DescriptionOver the last decades, global change has impacted the distribution of mammals worldwide, triggering spatial responses driven by both intrinsic (e.g. body size, reproductive rates) and extrinsic factors (e.g. climate change, habitat loss). Many species experienced significant reductions in the extent and suitability of their habitats, associated with growing human development and population density. As a consequence, Protected Areas (PAs) are becoming increasingly essential to preserve considerable portions of their ranges from disruption. Nonetheless, the
extent to which both PAs and human pressures have influenced distribution shifts has not been estimated yet globally. Here we compare trends of range change for a sample of 310 terrestrial mammal species, representative of
major taxonomic orders and biogeographical regions, between 1970 and 2015. We use matching methods to identify areas in the same biomes, with similar ecological attributes, differentiating for the degree of protection and human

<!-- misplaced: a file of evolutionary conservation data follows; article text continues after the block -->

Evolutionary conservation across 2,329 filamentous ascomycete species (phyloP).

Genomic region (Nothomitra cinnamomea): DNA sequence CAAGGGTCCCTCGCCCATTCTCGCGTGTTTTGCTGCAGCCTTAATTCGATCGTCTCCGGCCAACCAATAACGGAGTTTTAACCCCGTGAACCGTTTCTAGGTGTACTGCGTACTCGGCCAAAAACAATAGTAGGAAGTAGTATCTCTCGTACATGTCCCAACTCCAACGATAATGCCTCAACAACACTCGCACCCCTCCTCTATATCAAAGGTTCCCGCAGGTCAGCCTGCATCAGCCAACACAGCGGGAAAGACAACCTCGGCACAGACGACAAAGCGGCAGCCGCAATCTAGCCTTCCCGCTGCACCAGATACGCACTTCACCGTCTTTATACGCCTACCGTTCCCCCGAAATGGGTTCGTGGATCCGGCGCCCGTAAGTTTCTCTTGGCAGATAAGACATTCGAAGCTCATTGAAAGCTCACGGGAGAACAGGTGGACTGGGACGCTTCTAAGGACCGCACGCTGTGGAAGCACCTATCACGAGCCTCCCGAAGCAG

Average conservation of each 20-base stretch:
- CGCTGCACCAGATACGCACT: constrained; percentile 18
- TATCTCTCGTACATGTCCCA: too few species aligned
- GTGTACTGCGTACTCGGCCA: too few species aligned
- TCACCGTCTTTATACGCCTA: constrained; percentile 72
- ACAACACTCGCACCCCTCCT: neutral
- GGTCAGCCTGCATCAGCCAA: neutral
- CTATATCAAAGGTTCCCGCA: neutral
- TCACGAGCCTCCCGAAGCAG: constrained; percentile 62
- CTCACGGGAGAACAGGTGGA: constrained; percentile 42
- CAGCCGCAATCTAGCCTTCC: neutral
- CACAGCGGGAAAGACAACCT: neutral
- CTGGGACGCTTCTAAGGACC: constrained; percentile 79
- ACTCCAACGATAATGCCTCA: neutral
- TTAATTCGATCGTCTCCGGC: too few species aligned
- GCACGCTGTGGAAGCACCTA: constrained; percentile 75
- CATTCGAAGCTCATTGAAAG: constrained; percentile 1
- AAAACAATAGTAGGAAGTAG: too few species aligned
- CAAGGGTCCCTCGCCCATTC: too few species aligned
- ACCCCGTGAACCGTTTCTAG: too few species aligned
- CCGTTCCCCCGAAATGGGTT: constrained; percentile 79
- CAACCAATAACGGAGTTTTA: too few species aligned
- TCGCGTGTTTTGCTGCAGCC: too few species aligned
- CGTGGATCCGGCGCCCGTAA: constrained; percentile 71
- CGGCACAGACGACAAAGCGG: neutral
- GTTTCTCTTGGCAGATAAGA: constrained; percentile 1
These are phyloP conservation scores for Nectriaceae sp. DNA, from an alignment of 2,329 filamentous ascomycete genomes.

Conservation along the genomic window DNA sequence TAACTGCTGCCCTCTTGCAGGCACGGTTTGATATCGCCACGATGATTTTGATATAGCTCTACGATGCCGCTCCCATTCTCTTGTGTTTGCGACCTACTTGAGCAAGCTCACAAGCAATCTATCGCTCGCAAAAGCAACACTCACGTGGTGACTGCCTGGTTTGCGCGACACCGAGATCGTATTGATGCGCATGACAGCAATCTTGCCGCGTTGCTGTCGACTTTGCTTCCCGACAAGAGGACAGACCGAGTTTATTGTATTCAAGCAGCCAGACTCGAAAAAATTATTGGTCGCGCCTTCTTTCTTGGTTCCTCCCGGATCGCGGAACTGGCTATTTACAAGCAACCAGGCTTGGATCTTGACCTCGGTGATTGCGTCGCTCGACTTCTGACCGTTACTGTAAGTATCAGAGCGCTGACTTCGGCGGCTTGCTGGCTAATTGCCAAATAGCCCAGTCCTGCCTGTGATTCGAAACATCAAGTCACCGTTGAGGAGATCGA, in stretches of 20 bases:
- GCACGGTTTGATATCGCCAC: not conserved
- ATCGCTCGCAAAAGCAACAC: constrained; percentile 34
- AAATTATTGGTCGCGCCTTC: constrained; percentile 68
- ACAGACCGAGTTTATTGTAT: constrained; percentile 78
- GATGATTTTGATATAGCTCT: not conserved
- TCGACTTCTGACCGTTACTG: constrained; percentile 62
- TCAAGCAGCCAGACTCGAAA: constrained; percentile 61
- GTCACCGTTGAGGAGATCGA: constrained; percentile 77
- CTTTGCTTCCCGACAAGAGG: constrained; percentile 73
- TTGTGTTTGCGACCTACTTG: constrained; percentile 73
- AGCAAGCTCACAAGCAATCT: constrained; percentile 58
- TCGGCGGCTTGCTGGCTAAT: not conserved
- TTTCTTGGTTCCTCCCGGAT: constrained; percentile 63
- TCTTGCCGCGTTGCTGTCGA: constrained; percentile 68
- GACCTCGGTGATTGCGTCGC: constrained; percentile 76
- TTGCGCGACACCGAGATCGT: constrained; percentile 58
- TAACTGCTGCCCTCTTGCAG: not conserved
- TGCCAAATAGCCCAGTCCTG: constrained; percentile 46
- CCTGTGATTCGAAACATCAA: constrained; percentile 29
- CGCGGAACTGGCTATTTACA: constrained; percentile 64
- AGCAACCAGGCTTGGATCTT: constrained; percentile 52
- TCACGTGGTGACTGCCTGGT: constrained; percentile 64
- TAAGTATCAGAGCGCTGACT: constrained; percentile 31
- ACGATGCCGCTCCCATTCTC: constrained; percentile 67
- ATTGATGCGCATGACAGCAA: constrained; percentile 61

impacts. By comparing past and current distributions, we assess how PAs and human pressures affected mammal range change across biomes. Preliminary analyses show that the majority of species in our sample suffered significant
range contraction (average 33%) due to loss of natural habitat, but only about 12% of contraction occurred in PAs.
We thus estimate that range contraction occurred mostly outside PAs, which reduced rates of loss especially in biomes characterized by high degrees of human development. As significant proportions of species’ distribution
ranges now fall within PAs as a result of decades of extensive range loss, ensuring appropriate protection targets and measures will be critical to halt the negative trend.
|13 Dec 2021 → 17 Dec 2021
|30th International Congress for Conservation Biology
|Degree of Recognition